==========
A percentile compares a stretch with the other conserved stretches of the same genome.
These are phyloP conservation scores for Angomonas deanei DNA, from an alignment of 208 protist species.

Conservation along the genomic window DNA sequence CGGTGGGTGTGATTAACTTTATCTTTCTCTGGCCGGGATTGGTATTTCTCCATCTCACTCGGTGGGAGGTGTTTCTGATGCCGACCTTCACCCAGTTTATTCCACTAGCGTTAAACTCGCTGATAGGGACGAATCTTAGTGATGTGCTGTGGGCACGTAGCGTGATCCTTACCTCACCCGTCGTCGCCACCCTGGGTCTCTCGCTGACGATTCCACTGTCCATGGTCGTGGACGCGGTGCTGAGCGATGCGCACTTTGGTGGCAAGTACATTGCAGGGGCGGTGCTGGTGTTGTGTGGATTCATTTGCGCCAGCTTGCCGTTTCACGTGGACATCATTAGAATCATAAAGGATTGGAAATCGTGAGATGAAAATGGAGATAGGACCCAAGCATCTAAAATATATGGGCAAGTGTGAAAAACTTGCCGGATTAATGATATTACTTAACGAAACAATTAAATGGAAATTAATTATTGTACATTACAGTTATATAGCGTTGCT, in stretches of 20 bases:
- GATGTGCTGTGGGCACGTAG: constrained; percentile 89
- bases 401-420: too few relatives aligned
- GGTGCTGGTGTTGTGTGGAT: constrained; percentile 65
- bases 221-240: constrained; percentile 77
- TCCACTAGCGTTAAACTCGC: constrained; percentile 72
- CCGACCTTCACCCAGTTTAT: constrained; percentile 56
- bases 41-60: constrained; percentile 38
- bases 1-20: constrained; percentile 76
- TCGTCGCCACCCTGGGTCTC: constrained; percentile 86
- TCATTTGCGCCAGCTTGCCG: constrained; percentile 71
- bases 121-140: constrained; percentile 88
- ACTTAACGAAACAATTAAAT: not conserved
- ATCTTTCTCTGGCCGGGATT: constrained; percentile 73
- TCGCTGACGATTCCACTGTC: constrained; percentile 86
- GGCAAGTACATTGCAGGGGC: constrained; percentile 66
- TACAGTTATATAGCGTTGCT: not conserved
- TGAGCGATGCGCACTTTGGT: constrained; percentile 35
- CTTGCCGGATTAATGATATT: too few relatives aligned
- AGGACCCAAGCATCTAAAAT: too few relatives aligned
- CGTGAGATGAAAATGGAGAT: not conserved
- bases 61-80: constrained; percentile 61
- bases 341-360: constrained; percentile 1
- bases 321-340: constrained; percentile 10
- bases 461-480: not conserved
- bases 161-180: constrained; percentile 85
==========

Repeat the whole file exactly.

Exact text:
A percentile compares a stretch with the other conserved stretches of the same genome.
These are phyloP conservation scores for Angomonas deanei DNA, from an alignment of 208 protist species.

Conservation along the genomic window DNA sequence CGGTGGGTGTGATTAACTTTATCTTTCTCTGGCCGGGATTGGTATTTCTCCATCTCACTCGGTGGGAGGTGTTTCTGATGCCGACCTTCACCCAGTTTATTCCACTAGCGTTAAACTCGCTGATAGGGACGAATCTTAGTGATGTGCTGTGGGCACGTAGCGTGATCCTTACCTCACCCGTCGTCGCCACCCTGGGTCTCTCGCTGACGATTCCACTGTCCATGGTCGTGGACGCGGTGCTGAGCGATGCGCACTTTGGTGGCAAGTACATTGCAGGGGCGGTGCTGGTGTTGTGTGGATTCATTTGCGCCAGCTTGCCGTTTCACGTGGACATCATTAGAATCATAAAGGATTGGAAATCGTGAGATGAAAATGGAGATAGGACCCAAGCATCTAAAATATATGGGCAAGTGTGAAAAACTTGCCGGATTAATGATATTACTTAACGAAACAATTAAATGGAAATTAATTATTGTACATTACAGTTATATAGCGTTGCT, in stretches of 20 bases:
- GATGTGCTGTGGGCACGTAG: constrained; percentile 89
- bases 401-420: too few relatives aligned
- GGTGCTGGTGTTGTGTGGAT: constrained; percentile 65
- bases 221-240: constrained; percentile 77
- TCCACTAGCGTTAAACTCGC: constrained; percentile 72
- CCGACCTTCACCCAGTTTAT: constrained; percentile 56
- bases 41-60: constrained; percentile 38
- bases 1-20: constrained; percentile 76
- TCGTCGCCACCCTGGGTCTC: constrained; percentile 86
- TCATTTGCGCCAGCTTGCCG: constrained; percentile 71
- bases 121-140: constrained; percentile 88
- ACTTAACGAAACAATTAAAT: not conserved
- ATCTTTCTCTGGCCGGGATT: constrained; percentile 73
- TCGCTGACGATTCCACTGTC: constrained; percentile 86
- GGCAAGTACATTGCAGGGGC: constrained; percentile 66
- TACAGTTATATAGCGTTGCT: not conserved
- TGAGCGATGCGCACTTTGGT: constrained; percentile 35
- CTTGCCGGATTAATGATATT: too few relatives aligned
- AGGACCCAAGCATCTAAAAT: too few relatives aligned
- CGTGAGATGAAAATGGAGAT: not conserved
- bases 61-80: constrained; percentile 61
- bases 341-360: constrained; percentile 1
- bases 321-340: constrained; percentile 10
- bases 461-480: not conserved
- bases 161-180: constrained; percentile 85